Note 1  Introduction
Axioms and Primitive Concepts
 axioms and primitive concepts are defined
 Then, we say that statement is true if it follows from axioms and primitive statements; false if converse follows
Sets and Equivalence Relations
Axioms of sets:
 A set $S$ consists of elements, and if $a$ is one of these elements, we write $a \in S$.
 There exists exactly one set with no elements.
 The setse can be described by either giving characterizing property, or by listing all elements.
 For every element $a$, exactly one of the following is true:
 $a \in S$
 $a \not \in S$
Definition 1: Subset
A set $B$ is a subset of a set $A$ if every element of $B$ is an element of $A$. In formal language. we can write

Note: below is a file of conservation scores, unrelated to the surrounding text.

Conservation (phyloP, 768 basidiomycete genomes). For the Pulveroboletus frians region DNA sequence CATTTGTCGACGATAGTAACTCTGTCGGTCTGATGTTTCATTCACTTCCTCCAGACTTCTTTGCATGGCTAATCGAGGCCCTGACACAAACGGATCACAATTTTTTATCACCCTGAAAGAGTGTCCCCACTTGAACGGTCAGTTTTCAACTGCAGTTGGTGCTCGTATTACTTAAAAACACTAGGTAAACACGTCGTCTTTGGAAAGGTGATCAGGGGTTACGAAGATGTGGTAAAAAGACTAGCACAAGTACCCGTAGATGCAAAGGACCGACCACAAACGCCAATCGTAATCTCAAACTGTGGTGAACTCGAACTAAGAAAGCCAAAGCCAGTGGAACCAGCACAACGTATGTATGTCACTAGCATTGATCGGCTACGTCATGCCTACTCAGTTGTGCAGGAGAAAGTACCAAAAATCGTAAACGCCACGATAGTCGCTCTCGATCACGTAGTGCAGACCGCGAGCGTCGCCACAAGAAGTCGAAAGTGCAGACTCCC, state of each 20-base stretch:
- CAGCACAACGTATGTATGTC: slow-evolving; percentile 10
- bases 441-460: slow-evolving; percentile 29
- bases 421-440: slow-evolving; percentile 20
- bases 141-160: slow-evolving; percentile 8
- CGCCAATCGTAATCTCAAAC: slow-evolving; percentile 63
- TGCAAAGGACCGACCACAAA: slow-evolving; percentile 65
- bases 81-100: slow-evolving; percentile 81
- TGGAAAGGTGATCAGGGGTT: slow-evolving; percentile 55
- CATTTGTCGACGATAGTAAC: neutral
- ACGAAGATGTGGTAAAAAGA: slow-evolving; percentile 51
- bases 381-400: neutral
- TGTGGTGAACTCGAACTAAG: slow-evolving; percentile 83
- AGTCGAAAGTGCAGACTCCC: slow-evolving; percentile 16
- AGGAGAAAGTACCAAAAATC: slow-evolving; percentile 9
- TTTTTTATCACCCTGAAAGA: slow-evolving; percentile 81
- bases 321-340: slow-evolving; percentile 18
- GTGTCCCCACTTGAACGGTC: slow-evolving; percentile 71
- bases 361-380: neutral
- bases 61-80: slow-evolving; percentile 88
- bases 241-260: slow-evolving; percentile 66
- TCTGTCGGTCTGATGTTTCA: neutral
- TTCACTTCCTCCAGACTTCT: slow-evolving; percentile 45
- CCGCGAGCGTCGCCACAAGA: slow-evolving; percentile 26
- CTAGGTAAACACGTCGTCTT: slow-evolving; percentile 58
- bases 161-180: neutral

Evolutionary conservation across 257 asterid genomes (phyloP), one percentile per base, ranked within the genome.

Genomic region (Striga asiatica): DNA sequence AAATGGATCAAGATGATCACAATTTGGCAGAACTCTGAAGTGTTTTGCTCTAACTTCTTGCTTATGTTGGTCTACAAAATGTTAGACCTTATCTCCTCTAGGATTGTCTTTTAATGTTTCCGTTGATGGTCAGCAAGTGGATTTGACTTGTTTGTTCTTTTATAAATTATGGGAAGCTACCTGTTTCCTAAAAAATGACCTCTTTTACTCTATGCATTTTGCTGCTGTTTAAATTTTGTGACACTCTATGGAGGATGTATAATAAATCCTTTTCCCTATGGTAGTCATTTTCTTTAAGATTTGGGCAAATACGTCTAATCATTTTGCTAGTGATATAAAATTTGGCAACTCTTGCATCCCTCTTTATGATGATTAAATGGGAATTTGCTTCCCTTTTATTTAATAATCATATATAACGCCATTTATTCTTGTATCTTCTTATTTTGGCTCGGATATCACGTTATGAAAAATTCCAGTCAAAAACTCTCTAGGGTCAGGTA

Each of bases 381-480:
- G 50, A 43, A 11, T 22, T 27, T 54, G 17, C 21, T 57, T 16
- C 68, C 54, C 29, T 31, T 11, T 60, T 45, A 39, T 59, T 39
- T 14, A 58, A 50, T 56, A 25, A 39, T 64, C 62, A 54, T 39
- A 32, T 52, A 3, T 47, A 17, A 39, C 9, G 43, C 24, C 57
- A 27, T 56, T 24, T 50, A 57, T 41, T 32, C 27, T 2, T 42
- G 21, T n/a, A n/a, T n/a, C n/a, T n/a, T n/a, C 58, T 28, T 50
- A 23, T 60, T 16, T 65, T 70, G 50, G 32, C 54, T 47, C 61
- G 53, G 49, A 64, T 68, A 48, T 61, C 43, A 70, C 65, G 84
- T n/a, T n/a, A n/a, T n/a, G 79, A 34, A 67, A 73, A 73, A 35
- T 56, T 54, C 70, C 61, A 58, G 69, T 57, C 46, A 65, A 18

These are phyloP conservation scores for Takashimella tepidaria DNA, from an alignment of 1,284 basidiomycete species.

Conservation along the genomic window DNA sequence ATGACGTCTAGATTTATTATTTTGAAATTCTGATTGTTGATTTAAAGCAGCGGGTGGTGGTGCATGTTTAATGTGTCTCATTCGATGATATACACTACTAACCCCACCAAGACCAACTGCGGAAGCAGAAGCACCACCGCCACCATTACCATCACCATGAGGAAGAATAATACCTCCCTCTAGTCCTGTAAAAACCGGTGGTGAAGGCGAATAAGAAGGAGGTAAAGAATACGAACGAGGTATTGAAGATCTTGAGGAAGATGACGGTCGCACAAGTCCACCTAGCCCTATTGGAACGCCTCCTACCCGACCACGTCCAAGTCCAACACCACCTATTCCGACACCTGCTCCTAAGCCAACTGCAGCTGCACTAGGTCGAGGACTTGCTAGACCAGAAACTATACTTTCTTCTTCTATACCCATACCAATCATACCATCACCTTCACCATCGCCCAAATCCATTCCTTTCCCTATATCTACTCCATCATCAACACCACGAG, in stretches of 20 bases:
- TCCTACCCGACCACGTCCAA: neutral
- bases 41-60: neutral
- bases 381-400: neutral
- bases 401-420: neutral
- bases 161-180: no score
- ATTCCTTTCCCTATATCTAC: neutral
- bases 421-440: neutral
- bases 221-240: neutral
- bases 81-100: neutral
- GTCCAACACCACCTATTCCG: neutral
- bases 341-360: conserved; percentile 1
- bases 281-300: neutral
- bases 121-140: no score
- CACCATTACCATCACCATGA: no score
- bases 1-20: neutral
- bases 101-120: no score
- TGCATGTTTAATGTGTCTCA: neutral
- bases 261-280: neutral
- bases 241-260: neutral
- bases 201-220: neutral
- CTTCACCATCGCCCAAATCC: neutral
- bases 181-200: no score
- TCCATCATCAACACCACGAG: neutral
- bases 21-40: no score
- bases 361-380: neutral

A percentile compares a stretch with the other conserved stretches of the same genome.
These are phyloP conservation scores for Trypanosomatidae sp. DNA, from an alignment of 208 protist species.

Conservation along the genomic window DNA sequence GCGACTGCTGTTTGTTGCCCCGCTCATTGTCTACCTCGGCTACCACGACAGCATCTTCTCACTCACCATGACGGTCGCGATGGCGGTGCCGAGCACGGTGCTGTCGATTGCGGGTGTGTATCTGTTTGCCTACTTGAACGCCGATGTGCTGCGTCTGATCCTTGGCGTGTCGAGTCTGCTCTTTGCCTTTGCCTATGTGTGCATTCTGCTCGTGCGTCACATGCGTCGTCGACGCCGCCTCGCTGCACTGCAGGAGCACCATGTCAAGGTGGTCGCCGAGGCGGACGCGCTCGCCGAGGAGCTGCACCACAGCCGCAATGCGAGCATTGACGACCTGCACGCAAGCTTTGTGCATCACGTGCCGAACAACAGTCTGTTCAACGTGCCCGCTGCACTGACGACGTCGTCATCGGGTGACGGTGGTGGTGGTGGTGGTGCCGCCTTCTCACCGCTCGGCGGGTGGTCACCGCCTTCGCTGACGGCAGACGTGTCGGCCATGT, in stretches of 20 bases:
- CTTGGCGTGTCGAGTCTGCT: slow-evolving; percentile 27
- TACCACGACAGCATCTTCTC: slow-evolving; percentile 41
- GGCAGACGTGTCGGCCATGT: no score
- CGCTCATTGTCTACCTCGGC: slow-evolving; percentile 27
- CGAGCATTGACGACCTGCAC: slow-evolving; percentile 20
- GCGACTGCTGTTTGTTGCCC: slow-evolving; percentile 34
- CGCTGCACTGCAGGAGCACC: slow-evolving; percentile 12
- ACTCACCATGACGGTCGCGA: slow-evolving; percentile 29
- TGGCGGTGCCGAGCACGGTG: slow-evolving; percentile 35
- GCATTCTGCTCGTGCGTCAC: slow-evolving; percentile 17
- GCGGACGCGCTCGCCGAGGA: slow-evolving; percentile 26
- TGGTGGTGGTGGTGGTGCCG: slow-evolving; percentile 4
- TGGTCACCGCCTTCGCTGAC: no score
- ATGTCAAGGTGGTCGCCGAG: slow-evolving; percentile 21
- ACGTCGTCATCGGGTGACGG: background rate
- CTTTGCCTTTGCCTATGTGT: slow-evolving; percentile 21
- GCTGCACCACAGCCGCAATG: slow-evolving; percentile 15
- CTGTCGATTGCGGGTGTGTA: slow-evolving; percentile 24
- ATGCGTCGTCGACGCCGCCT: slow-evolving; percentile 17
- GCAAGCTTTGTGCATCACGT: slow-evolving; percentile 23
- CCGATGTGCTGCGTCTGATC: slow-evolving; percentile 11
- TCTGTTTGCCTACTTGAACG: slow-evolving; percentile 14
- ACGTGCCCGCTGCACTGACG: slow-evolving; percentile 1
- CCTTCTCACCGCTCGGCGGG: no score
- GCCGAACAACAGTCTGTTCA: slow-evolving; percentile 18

\[\forall x \in B \implies x \in A\]In this case we write \(B \subseteq A\).^{1}
Definition 2: Cartesian Product
Let $A$, $B$ be sets. Then,
\[A \cross B = \{ (a, b)  a \in A , b \in B\}\]is called a Cartesian Product of $A$ and $B$.
Relations between sets:
Let $A$, $B$ be sets. We say that \(\mathbb{R}\) is a relation between $A$ and $B$ if \(\mathbb{R} \subseteq A \cross B\). For every \(a \in A\) and \(b \in B\), we write \(a \mathbb{R} b\) if and only if \((a, b) \in \mathbb{R}\).
Definition 3: relations
We say that a function $F: A \to B$ is a relation $F \subseteq A \cross B$ such that
 $a_1 \mathbb{F} b_1$ and $a_2 \mathbb{F} b_2$ implies $a_1 \neq a_2$.
 For every $a \in A$ there exists $b \in B$ such that $a \mathbb{F} b$.
Footnotes

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